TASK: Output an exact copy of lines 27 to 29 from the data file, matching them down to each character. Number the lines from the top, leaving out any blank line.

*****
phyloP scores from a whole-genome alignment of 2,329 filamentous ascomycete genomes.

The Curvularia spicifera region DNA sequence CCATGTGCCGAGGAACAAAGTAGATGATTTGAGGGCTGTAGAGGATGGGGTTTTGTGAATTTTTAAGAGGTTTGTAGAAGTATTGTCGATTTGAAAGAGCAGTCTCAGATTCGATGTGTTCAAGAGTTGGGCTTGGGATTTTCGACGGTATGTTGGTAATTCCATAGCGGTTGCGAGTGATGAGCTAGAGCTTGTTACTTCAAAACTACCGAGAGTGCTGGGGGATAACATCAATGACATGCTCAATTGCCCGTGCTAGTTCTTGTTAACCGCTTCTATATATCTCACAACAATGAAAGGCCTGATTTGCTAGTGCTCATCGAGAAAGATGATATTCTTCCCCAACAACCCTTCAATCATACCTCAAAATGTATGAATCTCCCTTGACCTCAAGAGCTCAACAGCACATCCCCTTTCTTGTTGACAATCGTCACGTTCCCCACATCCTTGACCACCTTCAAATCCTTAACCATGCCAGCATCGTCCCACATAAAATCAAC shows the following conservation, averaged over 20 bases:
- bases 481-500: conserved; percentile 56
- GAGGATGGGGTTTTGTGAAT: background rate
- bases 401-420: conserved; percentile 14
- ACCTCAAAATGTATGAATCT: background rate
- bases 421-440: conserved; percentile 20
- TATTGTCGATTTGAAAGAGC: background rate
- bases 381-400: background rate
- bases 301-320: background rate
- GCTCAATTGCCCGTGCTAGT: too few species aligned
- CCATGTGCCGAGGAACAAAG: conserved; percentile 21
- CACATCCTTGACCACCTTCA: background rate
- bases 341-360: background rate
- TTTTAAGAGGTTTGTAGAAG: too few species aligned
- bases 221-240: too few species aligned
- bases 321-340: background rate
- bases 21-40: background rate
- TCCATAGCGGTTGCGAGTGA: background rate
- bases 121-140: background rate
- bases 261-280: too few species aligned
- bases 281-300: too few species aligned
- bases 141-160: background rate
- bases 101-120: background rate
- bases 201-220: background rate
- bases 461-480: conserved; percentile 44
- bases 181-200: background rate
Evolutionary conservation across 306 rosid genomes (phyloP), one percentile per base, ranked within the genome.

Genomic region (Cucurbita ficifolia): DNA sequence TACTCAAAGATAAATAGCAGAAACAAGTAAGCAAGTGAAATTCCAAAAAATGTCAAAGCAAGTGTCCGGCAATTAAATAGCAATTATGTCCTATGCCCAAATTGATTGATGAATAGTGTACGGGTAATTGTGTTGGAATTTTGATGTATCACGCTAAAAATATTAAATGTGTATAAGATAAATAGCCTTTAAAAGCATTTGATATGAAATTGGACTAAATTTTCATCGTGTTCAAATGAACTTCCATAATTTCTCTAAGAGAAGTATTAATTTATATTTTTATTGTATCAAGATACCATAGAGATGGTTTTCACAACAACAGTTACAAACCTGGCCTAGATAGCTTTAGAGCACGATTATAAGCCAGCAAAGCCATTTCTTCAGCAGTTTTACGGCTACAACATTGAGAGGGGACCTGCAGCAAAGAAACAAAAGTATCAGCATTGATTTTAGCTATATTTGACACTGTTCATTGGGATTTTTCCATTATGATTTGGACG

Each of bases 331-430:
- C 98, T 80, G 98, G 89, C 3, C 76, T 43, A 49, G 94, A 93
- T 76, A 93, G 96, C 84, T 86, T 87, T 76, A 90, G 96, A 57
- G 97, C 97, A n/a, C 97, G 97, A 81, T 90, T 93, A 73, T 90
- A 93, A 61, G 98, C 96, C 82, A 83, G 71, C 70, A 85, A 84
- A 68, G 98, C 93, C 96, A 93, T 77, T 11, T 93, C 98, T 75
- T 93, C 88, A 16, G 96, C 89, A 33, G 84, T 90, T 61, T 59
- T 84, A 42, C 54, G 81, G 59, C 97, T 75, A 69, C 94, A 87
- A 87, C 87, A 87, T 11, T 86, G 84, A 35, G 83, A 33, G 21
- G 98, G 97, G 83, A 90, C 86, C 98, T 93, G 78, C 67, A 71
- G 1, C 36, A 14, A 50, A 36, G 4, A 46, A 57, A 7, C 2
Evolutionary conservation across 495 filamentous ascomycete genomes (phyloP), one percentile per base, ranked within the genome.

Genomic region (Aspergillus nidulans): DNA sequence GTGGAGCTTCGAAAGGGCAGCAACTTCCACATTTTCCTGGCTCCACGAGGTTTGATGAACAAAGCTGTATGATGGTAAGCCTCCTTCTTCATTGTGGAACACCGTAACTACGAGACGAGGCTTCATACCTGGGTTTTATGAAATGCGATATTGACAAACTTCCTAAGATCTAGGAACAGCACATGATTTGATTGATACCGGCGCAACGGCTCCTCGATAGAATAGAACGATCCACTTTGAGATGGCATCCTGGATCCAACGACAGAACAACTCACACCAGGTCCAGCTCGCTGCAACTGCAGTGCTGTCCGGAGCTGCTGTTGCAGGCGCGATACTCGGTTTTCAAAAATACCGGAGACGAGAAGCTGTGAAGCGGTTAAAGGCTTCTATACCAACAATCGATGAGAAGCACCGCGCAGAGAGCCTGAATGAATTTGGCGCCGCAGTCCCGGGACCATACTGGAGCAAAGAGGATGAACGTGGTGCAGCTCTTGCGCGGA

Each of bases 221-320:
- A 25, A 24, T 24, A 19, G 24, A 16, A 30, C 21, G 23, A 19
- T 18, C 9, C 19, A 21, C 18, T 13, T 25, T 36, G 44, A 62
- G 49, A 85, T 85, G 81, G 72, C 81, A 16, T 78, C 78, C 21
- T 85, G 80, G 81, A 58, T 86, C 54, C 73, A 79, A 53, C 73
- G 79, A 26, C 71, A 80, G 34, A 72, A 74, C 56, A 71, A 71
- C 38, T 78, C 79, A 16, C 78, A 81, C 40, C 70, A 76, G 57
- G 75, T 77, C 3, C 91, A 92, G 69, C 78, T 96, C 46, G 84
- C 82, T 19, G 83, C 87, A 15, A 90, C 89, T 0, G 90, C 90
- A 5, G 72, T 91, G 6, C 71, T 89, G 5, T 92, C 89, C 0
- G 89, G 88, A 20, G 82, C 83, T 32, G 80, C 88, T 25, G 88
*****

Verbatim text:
- bases 181-200: background rate
Evolutionary conservation across 306 rosid genomes (phyloP), one percentile per base, ranked within the genome.

Genomic region (Cucurbita ficifolia): DNA sequence TACTCAAAGATAAATAGCAGAAACAAGTAAGCAAGTGAAATTCCAAAAAATGTCAAAGCAAGTGTCCGGCAATTAAATAGCAATTATGTCCTATGCCCAAATTGATTGATGAATAGTGTACGGGTAATTGTGTTGGAATTTTGATGTATCACGCTAAAAATATTAAATGTGTATAAGATAAATAGCCTTTAAAAGCATTTGATATGAAATTGGACTAAATTTTCATCGTGTTCAAATGAACTTCCATAATTTCTCTAAGAGAAGTATTAATTTATATTTTTATTGTATCAAGATACCATAGAGATGGTTTTCACAACAACAGTTACAAACCTGGCCTAGATAGCTTTAGAGCACGATTATAAGCCAGCAAAGCCATTTCTTCAGCAGTTTTACGGCTACAACATTGAGAGGGGACCTGCAGCAAAGAAACAAAAGTATCAGCATTGATTTTAGCTATATTTGACACTGTTCATTGGGATTTTTCCATTATGATTTGGACG